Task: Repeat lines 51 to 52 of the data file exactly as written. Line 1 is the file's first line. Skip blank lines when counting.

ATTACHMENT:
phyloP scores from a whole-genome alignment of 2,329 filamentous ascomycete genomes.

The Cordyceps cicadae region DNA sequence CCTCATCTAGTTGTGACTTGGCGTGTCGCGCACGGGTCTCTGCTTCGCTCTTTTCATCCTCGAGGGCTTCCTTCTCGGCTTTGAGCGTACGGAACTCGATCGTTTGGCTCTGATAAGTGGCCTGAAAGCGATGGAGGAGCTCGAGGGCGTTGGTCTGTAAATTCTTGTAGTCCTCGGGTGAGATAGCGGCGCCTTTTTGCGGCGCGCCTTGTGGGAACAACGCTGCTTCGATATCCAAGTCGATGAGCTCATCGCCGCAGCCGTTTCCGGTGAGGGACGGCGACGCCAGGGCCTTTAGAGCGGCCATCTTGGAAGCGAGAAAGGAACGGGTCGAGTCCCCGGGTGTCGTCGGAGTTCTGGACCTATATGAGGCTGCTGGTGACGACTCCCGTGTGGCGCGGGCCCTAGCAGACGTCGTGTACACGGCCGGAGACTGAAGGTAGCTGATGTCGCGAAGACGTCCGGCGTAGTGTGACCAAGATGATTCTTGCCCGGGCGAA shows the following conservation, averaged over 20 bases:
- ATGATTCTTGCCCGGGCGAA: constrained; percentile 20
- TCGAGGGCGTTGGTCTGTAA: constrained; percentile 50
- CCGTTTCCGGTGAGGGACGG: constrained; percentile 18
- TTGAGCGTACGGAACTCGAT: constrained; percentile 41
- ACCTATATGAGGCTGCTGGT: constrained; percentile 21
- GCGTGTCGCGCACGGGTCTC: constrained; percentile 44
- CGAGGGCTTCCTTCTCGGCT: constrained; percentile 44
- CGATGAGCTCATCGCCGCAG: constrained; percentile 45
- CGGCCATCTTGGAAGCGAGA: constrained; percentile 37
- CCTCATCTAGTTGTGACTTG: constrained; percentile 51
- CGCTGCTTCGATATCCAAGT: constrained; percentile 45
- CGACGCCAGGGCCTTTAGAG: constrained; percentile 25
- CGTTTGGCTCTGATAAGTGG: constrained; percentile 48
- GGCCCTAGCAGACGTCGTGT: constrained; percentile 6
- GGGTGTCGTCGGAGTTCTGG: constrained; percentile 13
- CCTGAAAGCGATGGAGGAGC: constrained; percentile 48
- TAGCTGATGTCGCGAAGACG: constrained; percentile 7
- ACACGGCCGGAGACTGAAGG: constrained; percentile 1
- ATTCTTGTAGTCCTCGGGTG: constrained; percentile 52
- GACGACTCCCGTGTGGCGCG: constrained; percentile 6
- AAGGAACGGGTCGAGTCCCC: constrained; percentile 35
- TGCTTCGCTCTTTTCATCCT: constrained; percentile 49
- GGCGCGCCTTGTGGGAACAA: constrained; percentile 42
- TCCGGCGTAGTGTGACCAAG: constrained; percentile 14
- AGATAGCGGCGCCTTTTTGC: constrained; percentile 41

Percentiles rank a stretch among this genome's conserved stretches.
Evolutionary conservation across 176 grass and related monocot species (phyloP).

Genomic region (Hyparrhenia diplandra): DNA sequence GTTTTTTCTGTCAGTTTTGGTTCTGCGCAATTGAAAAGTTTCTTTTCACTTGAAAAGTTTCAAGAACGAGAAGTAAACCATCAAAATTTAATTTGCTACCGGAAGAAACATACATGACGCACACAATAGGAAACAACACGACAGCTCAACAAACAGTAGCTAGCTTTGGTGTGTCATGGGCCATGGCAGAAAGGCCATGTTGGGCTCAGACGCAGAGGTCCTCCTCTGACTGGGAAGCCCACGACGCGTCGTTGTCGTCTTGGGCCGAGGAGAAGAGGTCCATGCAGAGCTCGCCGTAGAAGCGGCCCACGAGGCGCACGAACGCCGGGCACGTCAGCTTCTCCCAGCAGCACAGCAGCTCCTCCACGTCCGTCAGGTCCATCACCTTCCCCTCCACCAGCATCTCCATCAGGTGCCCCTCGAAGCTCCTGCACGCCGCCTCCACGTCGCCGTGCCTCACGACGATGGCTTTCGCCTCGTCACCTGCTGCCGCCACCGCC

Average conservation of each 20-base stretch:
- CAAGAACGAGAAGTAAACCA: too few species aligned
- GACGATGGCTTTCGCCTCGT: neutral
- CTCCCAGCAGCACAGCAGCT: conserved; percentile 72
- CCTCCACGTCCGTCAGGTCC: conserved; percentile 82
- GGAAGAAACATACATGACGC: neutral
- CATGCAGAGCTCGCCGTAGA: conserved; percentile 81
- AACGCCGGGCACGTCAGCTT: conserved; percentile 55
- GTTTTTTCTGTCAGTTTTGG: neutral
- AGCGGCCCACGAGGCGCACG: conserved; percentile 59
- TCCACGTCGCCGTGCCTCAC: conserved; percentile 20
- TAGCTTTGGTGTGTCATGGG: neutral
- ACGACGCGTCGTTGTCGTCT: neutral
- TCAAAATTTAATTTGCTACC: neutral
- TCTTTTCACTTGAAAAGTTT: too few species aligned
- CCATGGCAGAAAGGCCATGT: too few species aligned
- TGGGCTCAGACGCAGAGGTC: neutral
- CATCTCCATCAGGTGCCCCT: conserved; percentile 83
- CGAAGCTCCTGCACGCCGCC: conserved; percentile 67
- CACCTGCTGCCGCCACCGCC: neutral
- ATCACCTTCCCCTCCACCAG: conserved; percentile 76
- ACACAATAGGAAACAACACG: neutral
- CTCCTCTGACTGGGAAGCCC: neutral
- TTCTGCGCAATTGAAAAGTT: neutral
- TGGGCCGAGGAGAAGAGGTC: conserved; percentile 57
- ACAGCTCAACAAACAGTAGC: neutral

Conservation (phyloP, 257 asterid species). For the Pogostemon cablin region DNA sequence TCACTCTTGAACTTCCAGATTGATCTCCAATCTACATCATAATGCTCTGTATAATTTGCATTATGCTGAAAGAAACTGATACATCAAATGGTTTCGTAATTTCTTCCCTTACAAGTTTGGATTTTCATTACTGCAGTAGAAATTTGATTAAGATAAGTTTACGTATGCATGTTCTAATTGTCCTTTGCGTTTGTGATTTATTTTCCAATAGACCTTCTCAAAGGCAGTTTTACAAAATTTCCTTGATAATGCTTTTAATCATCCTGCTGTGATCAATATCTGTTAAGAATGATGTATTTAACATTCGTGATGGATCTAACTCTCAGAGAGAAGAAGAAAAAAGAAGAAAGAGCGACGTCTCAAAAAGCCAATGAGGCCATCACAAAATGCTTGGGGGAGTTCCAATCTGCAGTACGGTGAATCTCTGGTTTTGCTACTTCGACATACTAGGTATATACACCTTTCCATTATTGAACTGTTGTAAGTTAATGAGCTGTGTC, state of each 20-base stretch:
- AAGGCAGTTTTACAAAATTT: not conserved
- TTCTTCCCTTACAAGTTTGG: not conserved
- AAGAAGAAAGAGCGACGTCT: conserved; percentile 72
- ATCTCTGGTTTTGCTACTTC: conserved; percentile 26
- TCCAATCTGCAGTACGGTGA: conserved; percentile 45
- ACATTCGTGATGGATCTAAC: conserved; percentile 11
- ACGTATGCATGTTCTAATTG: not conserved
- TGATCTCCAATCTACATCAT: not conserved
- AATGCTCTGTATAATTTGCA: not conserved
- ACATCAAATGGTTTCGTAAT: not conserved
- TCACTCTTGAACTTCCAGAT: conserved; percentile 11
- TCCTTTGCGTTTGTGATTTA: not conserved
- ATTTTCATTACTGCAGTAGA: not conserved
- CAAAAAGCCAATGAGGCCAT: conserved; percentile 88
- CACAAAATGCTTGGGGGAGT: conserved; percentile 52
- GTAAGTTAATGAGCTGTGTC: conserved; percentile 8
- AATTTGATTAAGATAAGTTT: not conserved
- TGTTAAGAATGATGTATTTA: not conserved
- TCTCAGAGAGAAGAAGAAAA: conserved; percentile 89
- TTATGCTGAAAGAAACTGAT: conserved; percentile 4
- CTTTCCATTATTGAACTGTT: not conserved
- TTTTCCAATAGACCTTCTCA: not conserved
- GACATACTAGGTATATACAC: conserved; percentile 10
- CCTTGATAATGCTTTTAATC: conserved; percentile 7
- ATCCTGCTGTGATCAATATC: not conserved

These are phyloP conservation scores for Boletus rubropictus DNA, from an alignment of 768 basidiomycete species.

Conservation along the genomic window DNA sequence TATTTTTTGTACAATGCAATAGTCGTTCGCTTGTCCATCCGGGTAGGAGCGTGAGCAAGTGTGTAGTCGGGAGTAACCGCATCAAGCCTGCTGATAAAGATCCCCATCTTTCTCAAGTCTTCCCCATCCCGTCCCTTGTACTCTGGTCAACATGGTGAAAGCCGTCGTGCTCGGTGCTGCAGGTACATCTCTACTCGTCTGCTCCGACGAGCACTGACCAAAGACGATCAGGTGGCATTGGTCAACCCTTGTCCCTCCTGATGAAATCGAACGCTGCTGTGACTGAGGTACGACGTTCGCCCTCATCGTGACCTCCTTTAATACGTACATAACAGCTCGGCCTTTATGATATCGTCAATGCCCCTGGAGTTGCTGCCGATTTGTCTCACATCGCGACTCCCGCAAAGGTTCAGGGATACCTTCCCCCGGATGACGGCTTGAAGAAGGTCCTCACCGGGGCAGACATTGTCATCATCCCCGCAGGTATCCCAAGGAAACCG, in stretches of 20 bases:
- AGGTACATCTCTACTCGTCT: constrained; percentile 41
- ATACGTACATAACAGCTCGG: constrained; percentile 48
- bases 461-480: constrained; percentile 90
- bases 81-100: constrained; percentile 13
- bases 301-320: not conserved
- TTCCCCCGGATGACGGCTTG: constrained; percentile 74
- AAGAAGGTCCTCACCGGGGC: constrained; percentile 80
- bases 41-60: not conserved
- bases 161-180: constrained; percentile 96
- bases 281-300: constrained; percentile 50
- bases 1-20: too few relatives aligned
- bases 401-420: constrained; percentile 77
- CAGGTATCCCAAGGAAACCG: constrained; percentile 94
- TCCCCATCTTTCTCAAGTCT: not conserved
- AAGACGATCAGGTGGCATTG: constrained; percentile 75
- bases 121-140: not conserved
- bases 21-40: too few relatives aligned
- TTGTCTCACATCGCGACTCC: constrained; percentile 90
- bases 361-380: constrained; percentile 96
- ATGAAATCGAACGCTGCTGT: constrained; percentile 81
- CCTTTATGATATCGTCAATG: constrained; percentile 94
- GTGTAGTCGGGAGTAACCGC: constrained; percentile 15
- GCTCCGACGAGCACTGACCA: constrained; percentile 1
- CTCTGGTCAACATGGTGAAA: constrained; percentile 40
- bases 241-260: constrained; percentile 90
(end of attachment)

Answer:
- ATCACCTTCCCCTCCACCAG: conserved; percentile 76
- ACACAATAGGAAACAACACG: neutral